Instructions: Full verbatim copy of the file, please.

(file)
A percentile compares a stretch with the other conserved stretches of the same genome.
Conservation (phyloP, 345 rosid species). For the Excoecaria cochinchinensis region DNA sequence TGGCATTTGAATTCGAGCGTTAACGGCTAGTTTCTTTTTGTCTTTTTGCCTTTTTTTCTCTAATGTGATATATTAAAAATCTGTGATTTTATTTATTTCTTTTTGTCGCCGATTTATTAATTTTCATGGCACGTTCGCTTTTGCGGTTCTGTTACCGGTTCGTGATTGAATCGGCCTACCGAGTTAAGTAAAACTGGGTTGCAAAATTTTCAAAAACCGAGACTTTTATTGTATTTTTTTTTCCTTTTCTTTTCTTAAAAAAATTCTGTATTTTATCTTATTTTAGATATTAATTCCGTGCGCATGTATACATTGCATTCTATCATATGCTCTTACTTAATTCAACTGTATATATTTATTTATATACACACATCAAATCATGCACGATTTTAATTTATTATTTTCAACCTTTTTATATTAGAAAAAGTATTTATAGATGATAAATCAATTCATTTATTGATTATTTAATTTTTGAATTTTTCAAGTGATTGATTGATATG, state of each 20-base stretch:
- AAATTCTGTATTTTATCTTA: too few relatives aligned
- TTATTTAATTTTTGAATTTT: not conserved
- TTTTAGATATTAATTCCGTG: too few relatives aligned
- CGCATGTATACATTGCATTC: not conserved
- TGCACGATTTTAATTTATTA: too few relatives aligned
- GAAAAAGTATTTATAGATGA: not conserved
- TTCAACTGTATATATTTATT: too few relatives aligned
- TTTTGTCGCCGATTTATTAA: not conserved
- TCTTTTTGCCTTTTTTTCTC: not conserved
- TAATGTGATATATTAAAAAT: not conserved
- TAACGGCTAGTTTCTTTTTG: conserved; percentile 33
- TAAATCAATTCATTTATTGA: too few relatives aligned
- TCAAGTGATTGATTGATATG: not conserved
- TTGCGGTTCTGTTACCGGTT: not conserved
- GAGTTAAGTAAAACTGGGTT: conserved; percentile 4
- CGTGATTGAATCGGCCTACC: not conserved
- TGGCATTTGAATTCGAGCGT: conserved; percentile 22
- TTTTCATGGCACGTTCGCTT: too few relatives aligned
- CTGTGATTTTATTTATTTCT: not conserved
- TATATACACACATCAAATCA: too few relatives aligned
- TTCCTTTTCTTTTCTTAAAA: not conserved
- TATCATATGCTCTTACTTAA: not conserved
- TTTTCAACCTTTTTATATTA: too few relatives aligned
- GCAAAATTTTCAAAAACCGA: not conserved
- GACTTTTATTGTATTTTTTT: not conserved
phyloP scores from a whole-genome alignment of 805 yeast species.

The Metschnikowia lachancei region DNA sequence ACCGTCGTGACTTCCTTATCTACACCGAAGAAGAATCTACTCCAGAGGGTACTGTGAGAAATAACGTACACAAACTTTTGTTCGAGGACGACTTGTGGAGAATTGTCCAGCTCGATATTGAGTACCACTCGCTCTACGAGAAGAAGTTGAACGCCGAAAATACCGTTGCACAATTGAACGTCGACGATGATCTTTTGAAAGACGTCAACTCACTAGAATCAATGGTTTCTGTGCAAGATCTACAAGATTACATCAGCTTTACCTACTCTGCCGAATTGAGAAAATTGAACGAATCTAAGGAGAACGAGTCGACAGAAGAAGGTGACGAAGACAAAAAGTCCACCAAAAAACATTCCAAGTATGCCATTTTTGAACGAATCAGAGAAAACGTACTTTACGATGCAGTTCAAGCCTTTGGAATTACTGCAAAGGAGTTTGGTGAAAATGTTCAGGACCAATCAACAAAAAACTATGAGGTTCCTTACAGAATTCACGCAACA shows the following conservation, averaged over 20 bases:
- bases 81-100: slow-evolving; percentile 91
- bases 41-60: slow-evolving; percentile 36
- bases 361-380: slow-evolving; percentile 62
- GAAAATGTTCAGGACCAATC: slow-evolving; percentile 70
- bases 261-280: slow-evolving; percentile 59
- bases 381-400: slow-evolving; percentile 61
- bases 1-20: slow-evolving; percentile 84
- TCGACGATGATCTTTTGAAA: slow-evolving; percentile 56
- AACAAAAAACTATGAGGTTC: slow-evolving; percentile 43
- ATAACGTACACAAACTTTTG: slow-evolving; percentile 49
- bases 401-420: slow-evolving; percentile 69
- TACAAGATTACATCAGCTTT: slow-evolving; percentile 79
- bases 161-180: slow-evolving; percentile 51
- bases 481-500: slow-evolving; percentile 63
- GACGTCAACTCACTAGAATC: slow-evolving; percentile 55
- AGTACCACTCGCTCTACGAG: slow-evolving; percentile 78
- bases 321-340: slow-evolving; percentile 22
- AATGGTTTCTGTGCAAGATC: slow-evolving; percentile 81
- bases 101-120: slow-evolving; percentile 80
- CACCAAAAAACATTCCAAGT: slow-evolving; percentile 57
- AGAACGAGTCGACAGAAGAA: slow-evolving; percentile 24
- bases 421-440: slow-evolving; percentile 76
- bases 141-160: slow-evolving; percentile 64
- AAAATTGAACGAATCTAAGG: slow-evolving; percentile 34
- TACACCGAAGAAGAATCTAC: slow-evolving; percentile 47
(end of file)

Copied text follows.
A percentile compares a stretch with the other conserved stretches of the same genome.
Conservation (phyloP, 345 rosid species). For the Excoecaria cochinchinensis region DNA sequence TGGCATTTGAATTCGAGCGTTAACGGCTAGTTTCTTTTTGTCTTTTTGCCTTTTTTTCTCTAATGTGATATATTAAAAATCTGTGATTTTATTTATTTCTTTTTGTCGCCGATTTATTAATTTTCATGGCACGTTCGCTTTTGCGGTTCTGTTACCGGTTCGTGATTGAATCGGCCTACCGAGTTAAGTAAAACTGGGTTGCAAAATTTTCAAAAACCGAGACTTTTATTGTATTTTTTTTTCCTTTTCTTTTCTTAAAAAAATTCTGTATTTTATCTTATTTTAGATATTAATTCCGTGCGCATGTATACATTGCATTCTATCATATGCTCTTACTTAATTCAACTGTATATATTTATTTATATACACACATCAAATCATGCACGATTTTAATTTATTATTTTCAACCTTTTTATATTAGAAAAAGTATTTATAGATGATAAATCAATTCATTTATTGATTATTTAATTTTTGAATTTTTCAAGTGATTGATTGATATG, state of each 20-base stretch:
- AAATTCTGTATTTTATCTTA: too few relatives aligned
- TTATTTAATTTTTGAATTTT: not conserved
- TTTTAGATATTAATTCCGTG: too few relatives aligned
- CGCATGTATACATTGCATTC: not conserved
- TGCACGATTTTAATTTATTA: too few relatives aligned
- GAAAAAGTATTTATAGATGA: not conserved
- TTCAACTGTATATATTTATT: too few relatives aligned
- TTTTGTCGCCGATTTATTAA: not conserved
- TCTTTTTGCCTTTTTTTCTC: not conserved
- TAATGTGATATATTAAAAAT: not conserved
- TAACGGCTAGTTTCTTTTTG: conserved; percentile 33
- TAAATCAATTCATTTATTGA: too few relatives aligned
- TCAAGTGATTGATTGATATG: not conserved
- TTGCGGTTCTGTTACCGGTT: not conserved
- GAGTTAAGTAAAACTGGGTT: conserved; percentile 4
- CGTGATTGAATCGGCCTACC: not conserved
- TGGCATTTGAATTCGAGCGT: conserved; percentile 22
- TTTTCATGGCACGTTCGCTT: too few relatives aligned
- CTGTGATTTTATTTATTTCT: not conserved
- TATATACACACATCAAATCA: too few relatives aligned
- TTCCTTTTCTTTTCTTAAAA: not conserved
- TATCATATGCTCTTACTTAA: not conserved
- TTTTCAACCTTTTTATATTA: too few relatives aligned
- GCAAAATTTTCAAAAACCGA: not conserved
- GACTTTTATTGTATTTTTTT: not conserved
phyloP scores from a whole-genome alignment of 805 yeast species.

The Metschnikowia lachancei region DNA sequence ACCGTCGTGACTTCCTTATCTACACCGAAGAAGAATCTACTCCAGAGGGTACTGTGAGAAATAACGTACACAAACTTTTGTTCGAGGACGACTTGTGGAGAATTGTCCAGCTCGATATTGAGTACCACTCGCTCTACGAGAAGAAGTTGAACGCCGAAAATACCGTTGCACAATTGAACGTCGACGATGATCTTTTGAAAGACGTCAACTCACTAGAATCAATGGTTTCTGTGCAAGATCTACAAGATTACATCAGCTTTACCTACTCTGCCGAATTGAGAAAATTGAACGAATCTAAGGAGAACGAGTCGACAGAAGAAGGTGACGAAGACAAAAAGTCCACCAAAAAACATTCCAAGTATGCCATTTTTGAACGAATCAGAGAAAACGTACTTTACGATGCAGTTCAAGCCTTTGGAATTACTGCAAAGGAGTTTGGTGAAAATGTTCAGGACCAATCAACAAAAAACTATGAGGTTCCTTACAGAATTCACGCAACA shows the following conservation, averaged over 20 bases:
- bases 81-100: slow-evolving; percentile 91
- bases 41-60: slow-evolving; percentile 36
- bases 361-380: slow-evolving; percentile 62
- GAAAATGTTCAGGACCAATC: slow-evolving; percentile 70
- bases 261-280: slow-evolving; percentile 59
- bases 381-400: slow-evolving; percentile 61
- bases 1-20: slow-evolving; percentile 84
- TCGACGATGATCTTTTGAAA: slow-evolving; percentile 56
- AACAAAAAACTATGAGGTTC: slow-evolving; percentile 43
- ATAACGTACACAAACTTTTG: slow-evolving; percentile 49
- bases 401-420: slow-evolving; percentile 69
- TACAAGATTACATCAGCTTT: slow-evolving; percentile 79
- bases 161-180: slow-evolving; percentile 51
- bases 481-500: slow-evolving; percentile 63
- GACGTCAACTCACTAGAATC: slow-evolving; percentile 55
- AGTACCACTCGCTCTACGAG: slow-evolving; percentile 78
- bases 321-340: slow-evolving; percentile 22
- AATGGTTTCTGTGCAAGATC: slow-evolving; percentile 81
- bases 101-120: slow-evolving; percentile 80
- CACCAAAAAACATTCCAAGT: slow-evolving; percentile 57
- AGAACGAGTCGACAGAAGAA: slow-evolving; percentile 24
- bases 421-440: slow-evolving; percentile 76
- bases 141-160: slow-evolving; percentile 64
- AAAATTGAACGAATCTAAGG: slow-evolving; percentile 34
- TACACCGAAGAAGAATCTAC: slow-evolving; percentile 47